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17 April 2014 12:48 pm ,
Vol. 344 ,
Officials last week revealed that the U.S. contribution to ITER could cost $3.9 billion by 2034—roughly four times the...
An experimental hepatitis B drug that looked safe in animal trials tragically killed five of 15 patients in 1993. Now,...
Using the two high-quality genomes that exist for Neandertals and Denisovans, researchers find clues to gene activity...
A new report from the Intergovernmental Panel on Climate Change (IPCC) concludes that humanity has done little to slow...
Astronomers have discovered an Earth-sized planet in the habitable zone of a red dwarf—a star cooler than the sun—500...
Three years ago, Jennifer Francis of Rutgers University proposed that a warming Arctic was altering the behavior of the...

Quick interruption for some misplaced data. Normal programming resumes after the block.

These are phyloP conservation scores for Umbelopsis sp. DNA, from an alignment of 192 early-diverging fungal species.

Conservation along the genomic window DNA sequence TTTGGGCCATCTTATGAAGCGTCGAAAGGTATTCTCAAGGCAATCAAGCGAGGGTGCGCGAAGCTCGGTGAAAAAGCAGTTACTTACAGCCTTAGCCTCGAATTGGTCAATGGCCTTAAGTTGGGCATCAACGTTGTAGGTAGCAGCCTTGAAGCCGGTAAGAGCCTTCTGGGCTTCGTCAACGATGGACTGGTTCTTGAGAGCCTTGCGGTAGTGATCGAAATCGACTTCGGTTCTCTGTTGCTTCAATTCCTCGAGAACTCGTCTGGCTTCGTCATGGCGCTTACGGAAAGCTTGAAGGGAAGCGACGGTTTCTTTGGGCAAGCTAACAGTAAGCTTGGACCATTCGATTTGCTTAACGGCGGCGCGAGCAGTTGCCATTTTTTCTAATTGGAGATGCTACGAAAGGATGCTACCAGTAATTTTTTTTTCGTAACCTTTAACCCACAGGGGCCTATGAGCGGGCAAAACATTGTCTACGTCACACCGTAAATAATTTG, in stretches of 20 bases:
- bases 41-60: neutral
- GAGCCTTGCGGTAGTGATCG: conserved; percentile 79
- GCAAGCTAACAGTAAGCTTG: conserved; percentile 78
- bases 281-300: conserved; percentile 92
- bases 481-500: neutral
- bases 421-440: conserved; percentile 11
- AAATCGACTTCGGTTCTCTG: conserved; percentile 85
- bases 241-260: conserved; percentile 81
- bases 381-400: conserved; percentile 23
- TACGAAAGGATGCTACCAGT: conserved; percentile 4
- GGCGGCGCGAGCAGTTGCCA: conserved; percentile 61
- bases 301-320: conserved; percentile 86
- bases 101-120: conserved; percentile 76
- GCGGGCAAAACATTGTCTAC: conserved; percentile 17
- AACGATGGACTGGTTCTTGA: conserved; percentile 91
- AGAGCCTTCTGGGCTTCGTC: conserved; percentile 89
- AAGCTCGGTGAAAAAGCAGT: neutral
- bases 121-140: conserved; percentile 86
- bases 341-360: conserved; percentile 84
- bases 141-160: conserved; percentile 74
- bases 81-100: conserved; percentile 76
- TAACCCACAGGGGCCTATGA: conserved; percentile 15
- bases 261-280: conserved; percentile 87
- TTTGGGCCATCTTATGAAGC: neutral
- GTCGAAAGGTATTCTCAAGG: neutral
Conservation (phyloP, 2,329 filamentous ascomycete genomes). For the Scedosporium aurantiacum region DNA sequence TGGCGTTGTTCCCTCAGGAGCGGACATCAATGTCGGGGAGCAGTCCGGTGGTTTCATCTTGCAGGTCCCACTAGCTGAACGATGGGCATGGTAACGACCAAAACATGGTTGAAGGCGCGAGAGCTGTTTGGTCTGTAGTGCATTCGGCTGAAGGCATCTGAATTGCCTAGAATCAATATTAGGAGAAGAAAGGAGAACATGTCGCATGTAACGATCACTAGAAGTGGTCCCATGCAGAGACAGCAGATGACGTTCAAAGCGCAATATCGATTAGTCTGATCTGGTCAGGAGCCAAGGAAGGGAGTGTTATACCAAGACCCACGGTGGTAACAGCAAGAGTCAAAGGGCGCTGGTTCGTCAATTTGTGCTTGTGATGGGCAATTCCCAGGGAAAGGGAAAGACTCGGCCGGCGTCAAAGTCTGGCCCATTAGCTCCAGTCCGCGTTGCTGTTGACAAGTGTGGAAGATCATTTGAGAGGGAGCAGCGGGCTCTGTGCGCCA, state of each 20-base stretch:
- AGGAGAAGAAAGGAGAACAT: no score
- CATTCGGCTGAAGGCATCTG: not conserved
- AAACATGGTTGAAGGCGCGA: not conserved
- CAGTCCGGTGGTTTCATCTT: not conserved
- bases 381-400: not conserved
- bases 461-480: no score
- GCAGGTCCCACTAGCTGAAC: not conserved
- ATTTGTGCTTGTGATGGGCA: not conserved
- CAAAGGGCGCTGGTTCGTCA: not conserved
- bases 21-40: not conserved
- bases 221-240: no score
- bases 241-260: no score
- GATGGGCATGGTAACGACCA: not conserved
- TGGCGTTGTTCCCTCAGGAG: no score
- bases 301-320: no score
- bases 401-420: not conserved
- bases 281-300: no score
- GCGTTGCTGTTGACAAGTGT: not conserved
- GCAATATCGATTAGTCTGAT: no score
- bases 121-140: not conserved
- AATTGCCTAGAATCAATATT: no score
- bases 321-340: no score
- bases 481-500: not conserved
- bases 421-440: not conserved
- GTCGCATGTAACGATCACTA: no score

- 17 April 2014 12:48 pm , Vol. 344 , #6181
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ScienceShot: All Hail the Gonads
28 June 2012 6:08 pm
The brain's pituitary is the undisputed champion of the endocrine system, credited with exerting more control over the growth of our body than any other structure. But a new contender has stepped into the ring—one that hits below the belt. Scientists have found for the first time that, at least in Mozambique tilapia (Oreochromis mossambicus), the gonads act as a "secondary pituitary," helping the fish reach their adult size. Without these sex organs—which produce sperm in males and eggs in females—the fish only grew to a fraction of their normal size, the team reports online this week in the Proceedings of the National Academy of Sciences. Transplanting gonads back into the tilapia—even into nonsense locations such as the fish's back—allowed the animals to grow again. The findings may apply to all vertebrates, including humans, the team reports. They could also be a boon to fisheries, which struggle to keep fish from breeding before they have reached the size at which they can be killed for food.
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